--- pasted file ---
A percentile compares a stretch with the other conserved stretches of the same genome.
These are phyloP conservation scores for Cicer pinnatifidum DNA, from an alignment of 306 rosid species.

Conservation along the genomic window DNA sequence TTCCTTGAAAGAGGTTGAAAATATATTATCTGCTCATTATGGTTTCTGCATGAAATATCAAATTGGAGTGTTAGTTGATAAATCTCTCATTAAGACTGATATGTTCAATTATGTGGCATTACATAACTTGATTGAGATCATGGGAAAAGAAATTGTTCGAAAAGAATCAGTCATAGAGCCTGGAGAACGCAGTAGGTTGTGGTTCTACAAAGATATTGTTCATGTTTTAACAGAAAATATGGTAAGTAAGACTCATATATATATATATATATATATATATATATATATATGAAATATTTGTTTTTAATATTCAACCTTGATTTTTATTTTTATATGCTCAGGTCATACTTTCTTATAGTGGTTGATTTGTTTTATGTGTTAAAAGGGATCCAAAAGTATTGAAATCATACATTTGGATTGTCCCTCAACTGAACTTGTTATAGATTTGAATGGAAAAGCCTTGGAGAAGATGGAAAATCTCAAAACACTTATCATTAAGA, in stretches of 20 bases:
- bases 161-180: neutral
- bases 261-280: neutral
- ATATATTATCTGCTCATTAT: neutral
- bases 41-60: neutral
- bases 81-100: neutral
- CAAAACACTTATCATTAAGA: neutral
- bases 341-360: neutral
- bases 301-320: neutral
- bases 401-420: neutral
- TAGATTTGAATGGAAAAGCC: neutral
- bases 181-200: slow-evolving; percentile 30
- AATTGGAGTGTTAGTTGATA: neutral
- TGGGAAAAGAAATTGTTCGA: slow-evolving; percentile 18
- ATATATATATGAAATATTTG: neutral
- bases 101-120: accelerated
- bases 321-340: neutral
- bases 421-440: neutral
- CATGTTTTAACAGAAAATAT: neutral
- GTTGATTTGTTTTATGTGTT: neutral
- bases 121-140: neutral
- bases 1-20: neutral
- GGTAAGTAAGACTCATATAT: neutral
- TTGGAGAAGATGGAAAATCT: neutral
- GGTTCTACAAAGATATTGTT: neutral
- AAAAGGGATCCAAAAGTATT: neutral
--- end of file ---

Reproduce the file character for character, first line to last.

A percentile compares a stretch with the other conserved stretches of the same genome.
These are phyloP conservation scores for Cicer pinnatifidum DNA, from an alignment of 306 rosid species.

Conservation along the genomic window DNA sequence TTCCTTGAAAGAGGTTGAAAATATATTATCTGCTCATTATGGTTTCTGCATGAAATATCAAATTGGAGTGTTAGTTGATAAATCTCTCATTAAGACTGATATGTTCAATTATGTGGCATTACATAACTTGATTGAGATCATGGGAAAAGAAATTGTTCGAAAAGAATCAGTCATAGAGCCTGGAGAACGCAGTAGGTTGTGGTTCTACAAAGATATTGTTCATGTTTTAACAGAAAATATGGTAAGTAAGACTCATATATATATATATATATATATATATATATATATATGAAATATTTGTTTTTAATATTCAACCTTGATTTTTATTTTTATATGCTCAGGTCATACTTTCTTATAGTGGTTGATTTGTTTTATGTGTTAAAAGGGATCCAAAAGTATTGAAATCATACATTTGGATTGTCCCTCAACTGAACTTGTTATAGATTTGAATGGAAAAGCCTTGGAGAAGATGGAAAATCTCAAAACACTTATCATTAAGA, in stretches of 20 bases:
- bases 161-180: neutral
- bases 261-280: neutral
- ATATATTATCTGCTCATTAT: neutral
- bases 41-60: neutral
- bases 81-100: neutral
- CAAAACACTTATCATTAAGA: neutral
- bases 341-360: neutral
- bases 301-320: neutral
- bases 401-420: neutral
- TAGATTTGAATGGAAAAGCC: neutral
- bases 181-200: slow-evolving; percentile 30
- AATTGGAGTGTTAGTTGATA: neutral
- TGGGAAAAGAAATTGTTCGA: slow-evolving; percentile 18
- ATATATATATGAAATATTTG: neutral
- bases 101-120: accelerated
- bases 321-340: neutral
- bases 421-440: neutral
- CATGTTTTAACAGAAAATAT: neutral
- GTTGATTTGTTTTATGTGTT: neutral
- bases 121-140: neutral
- bases 1-20: neutral
- GGTAAGTAAGACTCATATAT: neutral
- TTGGAGAAGATGGAAAATCT: neutral
- GGTTCTACAAAGATATTGTT: neutral
- AAAAGGGATCCAAAAGTATT: neutral